• Lyndsey Morisson

So, is it an either or an or?



To be or not to be.

It’s tempting to think that two very different methods of doing something represent a

clear binary choice: you either do one of them or the other. They are either chalk or

cheese. Coffee or tea. Manchester United or City.


To use a topical example, you either want to stay in the EU or leave it. But as often is

the case, there could be, and is, some middle ground or various shades of grey, or

however you want to describe them. You could leave but remain part of a customs

union, or you might simply leave and trade on WTO terms. (You probably know all the

arguments so I won’t repeat them all here….). Or, like Parliament, you just can’t make

your mind up.


One particular food product which you spread on your toast makes a particular issue

of the apparent fact that you either hate it or love it – that there is no in-between. Yet

as with most things, there are probably many people who think it’s OK, it’s not your

favourite thing to spread on your toast but you’d have it if there was not much else

around. Or perhaps some days you’d choose it above other spreads and on other days

you wouldn’t. Perhaps we should have a vote in Parliament about it!


e-Learning or Tutor-led training?

Now when it comes to methods of delivering training, there is often a tendency to

think that you either use e-Learning or you go to a classroom based course. Or that

you either think e-Learning is no good, whilst going on a course is great.

The reality is that, as with most things, it’s not that simple.


Yes, it is probably possible that you could deliver all the staff training in your

organisation through e-Learning and abandon conventional tutor-led courses entirely.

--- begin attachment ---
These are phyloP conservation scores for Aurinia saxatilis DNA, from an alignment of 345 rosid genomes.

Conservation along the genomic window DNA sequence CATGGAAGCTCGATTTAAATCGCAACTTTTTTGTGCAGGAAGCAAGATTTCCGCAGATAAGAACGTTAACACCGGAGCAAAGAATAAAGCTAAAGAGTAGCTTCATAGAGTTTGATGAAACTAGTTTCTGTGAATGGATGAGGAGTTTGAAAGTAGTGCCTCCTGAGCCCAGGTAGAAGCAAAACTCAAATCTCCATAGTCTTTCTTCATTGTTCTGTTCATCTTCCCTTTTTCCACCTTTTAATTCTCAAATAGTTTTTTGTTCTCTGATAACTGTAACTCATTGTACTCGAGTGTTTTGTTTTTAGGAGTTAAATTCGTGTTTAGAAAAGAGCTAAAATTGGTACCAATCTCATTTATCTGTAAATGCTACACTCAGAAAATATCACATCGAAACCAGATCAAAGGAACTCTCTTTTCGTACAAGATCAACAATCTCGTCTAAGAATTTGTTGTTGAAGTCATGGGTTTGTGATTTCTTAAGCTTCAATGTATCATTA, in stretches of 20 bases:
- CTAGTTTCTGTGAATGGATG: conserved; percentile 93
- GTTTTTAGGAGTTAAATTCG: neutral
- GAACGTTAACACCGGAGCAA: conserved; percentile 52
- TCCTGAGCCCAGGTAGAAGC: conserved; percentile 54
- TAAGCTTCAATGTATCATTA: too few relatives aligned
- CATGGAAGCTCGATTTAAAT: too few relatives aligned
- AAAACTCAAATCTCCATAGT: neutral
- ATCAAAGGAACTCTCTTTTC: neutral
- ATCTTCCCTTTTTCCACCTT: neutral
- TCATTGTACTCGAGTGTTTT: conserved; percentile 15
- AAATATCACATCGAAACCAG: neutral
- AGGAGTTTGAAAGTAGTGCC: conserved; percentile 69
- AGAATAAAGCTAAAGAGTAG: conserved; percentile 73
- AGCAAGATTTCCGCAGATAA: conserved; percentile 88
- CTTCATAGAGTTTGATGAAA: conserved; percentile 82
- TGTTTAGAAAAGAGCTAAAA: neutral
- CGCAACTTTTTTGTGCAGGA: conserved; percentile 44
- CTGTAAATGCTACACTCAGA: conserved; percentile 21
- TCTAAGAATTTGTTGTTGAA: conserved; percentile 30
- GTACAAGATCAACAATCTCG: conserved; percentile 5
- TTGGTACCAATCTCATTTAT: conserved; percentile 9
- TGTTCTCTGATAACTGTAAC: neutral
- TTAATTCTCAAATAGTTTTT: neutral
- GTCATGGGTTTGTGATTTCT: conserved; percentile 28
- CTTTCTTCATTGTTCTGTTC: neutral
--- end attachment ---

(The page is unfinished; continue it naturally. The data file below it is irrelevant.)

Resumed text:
Equally, you could decide that e-Learning is not ‘proper’ training and therefore isn’t

worth pursuing. Your view might be that to get satisfactorily trained, you need to go

somewhere and sit in a classroom.


In truth, they are very different forms of training delivery, and because they are

different, they both have different attributes, pluses and minuses. You pays your

money and you takes your choice. But I would argue that, for learners, it is always

better to have a choice.


It’s not all about money – or is it?

Tutor-led training tends to cost a lot more than e-Learning. It also takes employees

away for a day or more, and there may be costs associated with travel and perhaps

accommodation too. Furthermore, you might have to wait several weeks until the

course is being run, when your training need might be immediate.


e-Learning courses tend to be available when you want them. Just log in and away you

go and do an hour here and an hour there, so that it doesn’t disrupt your working day.

It also tends to be consistent, so you know everyone has been trained to the same

level. Whether it is the appropriate level will, of course, depend on the quality and

depth of the course.


Now if the e-Learning falls a bit short, then you might have to go away on a course for a

day or two, but that course could be constructed to build on the e-Learning course,

meaning that everyone who attends are starting from a fairly equal footing. It also

means that the course might be shorter than it otherwise would have been had the e-

Learning course not covered the basics.


Some people may find that they simply can’t learn much through e-Learning, that it is

too passive, despite varying degrees of interactivity. Others might learn more on their

computer and are terrified of being, as they see it, exposed in front of others as not

very knowledgeable. Or maybe they are just not outgoing enough to get the most out

of the participative nature of classroom based courses.


Blended is splendid!

Using e-Learning alongside, to compliment or supplement tutor-led training – or any

other form of training delivery for that matter – is often called ‘blended learning’. A

blend is often better than one extreme or the other. And not everyone is the same so

having options means that you can provide training that meets individual’s preferred

learning styles.


So perhaps to break the Brexit impasse, we need to find a blend. But best not go there

as a blend isn’t the answer for everyone. And nor is e-Learning, but it is for some!


Andy Stevenson

andy@typeandtest.com

Type&Test Ltd

www.typeandtest.com

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